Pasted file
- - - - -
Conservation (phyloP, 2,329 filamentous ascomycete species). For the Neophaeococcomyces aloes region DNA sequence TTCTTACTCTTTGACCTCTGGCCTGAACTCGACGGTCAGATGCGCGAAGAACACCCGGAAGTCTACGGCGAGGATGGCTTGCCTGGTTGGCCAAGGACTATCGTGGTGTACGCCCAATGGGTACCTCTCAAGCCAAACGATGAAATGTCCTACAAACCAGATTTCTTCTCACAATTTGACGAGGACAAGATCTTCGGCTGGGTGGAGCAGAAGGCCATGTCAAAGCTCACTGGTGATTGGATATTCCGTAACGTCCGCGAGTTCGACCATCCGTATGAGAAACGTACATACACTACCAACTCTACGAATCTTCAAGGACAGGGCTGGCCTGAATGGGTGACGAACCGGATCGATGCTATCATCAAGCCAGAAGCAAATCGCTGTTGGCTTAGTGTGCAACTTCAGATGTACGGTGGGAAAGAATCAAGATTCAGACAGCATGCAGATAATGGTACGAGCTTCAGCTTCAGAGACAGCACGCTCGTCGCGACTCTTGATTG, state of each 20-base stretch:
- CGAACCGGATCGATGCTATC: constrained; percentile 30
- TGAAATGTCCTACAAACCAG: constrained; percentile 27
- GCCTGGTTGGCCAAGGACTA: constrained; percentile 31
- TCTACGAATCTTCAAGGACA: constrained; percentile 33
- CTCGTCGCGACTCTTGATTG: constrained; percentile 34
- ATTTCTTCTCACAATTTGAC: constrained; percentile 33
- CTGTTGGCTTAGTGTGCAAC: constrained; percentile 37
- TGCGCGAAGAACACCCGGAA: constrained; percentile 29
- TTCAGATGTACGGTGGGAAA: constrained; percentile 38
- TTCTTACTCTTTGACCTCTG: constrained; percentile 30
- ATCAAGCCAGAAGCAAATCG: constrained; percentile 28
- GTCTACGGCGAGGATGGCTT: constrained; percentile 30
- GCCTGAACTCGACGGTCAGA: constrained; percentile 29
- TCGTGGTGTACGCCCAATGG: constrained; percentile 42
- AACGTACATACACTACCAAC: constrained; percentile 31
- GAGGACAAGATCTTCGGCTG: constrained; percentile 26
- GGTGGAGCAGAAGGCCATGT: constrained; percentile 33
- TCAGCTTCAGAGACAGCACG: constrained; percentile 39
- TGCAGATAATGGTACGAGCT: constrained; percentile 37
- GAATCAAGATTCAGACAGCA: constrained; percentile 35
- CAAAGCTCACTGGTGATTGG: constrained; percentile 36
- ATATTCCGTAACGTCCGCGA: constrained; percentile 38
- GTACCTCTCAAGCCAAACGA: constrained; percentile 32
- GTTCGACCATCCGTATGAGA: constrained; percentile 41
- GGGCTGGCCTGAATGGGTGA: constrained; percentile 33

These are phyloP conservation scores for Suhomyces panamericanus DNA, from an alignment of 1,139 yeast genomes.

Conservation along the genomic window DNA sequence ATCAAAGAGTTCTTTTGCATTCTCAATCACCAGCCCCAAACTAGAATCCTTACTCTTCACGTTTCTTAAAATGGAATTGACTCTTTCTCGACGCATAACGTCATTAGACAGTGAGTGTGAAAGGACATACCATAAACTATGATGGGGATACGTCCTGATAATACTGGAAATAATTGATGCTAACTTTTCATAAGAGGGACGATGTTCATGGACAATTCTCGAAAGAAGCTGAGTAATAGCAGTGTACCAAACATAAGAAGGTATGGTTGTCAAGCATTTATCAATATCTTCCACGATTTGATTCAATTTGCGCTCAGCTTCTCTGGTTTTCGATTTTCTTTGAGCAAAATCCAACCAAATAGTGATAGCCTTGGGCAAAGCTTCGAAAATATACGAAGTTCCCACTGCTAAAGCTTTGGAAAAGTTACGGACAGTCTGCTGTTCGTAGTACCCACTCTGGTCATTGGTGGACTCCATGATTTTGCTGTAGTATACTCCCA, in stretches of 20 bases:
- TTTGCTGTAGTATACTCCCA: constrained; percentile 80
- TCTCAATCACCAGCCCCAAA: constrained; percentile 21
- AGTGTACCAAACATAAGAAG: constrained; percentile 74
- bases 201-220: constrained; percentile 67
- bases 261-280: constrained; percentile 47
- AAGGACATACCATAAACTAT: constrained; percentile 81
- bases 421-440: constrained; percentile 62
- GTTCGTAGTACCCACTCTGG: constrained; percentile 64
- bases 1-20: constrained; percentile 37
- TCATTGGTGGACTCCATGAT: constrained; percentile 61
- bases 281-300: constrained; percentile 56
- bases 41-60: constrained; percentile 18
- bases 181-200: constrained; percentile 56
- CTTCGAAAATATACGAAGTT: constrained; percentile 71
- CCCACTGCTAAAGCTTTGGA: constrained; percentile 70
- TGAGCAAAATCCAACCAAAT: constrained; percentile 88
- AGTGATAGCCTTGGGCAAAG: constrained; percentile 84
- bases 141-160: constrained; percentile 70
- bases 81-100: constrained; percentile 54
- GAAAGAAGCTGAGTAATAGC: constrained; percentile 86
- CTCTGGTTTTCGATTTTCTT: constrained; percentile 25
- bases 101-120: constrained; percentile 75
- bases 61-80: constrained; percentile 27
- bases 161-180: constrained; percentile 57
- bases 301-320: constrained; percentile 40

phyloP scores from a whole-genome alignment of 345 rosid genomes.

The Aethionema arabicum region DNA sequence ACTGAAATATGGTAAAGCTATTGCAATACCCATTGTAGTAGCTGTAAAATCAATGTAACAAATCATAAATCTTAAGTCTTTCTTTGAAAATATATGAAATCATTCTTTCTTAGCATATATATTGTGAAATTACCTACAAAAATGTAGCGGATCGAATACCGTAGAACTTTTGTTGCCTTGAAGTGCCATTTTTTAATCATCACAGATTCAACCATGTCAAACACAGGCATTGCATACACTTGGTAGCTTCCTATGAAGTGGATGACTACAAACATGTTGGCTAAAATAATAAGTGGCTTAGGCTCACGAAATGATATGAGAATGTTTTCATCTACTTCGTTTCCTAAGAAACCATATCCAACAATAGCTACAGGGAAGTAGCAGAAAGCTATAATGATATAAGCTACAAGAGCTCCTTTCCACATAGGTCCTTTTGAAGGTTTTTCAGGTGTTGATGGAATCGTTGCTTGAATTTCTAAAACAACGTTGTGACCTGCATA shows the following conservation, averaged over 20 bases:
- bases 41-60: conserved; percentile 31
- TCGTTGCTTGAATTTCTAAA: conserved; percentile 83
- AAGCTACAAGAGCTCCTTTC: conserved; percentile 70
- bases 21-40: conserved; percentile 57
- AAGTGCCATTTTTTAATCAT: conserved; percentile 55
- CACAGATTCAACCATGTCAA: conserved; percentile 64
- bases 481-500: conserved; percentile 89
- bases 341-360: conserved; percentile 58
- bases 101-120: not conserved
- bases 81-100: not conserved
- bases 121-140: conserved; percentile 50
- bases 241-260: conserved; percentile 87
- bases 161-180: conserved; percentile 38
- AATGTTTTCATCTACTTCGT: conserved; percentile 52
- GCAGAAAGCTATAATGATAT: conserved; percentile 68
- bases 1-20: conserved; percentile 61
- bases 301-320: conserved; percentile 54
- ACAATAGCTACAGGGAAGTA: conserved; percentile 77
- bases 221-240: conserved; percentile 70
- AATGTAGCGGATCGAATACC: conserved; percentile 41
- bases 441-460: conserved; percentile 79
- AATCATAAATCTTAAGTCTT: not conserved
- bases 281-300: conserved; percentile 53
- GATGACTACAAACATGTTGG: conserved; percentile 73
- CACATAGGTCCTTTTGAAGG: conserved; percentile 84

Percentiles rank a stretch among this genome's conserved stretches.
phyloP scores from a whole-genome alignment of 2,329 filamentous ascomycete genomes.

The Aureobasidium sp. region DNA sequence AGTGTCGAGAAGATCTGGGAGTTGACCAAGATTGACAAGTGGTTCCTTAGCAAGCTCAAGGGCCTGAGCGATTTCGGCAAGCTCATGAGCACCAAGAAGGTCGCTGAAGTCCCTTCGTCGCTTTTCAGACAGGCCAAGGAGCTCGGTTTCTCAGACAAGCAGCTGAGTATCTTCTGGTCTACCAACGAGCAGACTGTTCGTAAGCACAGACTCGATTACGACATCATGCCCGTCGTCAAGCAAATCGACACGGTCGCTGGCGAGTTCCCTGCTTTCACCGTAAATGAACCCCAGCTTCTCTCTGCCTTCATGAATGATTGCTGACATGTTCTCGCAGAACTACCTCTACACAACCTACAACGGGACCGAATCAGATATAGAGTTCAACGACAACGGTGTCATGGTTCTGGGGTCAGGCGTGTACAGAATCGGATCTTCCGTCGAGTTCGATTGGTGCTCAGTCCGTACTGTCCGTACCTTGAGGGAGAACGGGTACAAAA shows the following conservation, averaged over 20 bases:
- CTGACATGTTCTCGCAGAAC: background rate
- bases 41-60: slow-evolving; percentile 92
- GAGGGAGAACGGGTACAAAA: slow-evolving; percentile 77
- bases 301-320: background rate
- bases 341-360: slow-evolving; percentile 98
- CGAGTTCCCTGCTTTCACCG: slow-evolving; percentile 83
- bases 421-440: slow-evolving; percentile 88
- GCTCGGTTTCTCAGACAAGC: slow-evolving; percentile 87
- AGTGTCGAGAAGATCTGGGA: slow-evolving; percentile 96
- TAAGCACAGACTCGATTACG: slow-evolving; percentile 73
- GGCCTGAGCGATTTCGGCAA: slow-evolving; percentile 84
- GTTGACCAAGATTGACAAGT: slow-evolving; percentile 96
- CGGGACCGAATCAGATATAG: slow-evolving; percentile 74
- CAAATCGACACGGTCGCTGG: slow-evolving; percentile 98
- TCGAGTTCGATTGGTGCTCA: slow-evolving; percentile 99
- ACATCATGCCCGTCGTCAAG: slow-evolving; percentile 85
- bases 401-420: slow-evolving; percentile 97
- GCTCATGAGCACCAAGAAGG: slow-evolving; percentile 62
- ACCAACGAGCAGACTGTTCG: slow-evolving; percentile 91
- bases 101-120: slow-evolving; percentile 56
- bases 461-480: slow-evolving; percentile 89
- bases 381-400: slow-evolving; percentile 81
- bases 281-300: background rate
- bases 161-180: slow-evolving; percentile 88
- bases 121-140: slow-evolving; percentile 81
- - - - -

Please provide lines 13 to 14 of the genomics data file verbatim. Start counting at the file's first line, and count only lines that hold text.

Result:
- GTCTACGGCGAGGATGGCTT: constrained; percentile 30
- GCCTGAACTCGACGGTCAGA: constrained; percentile 29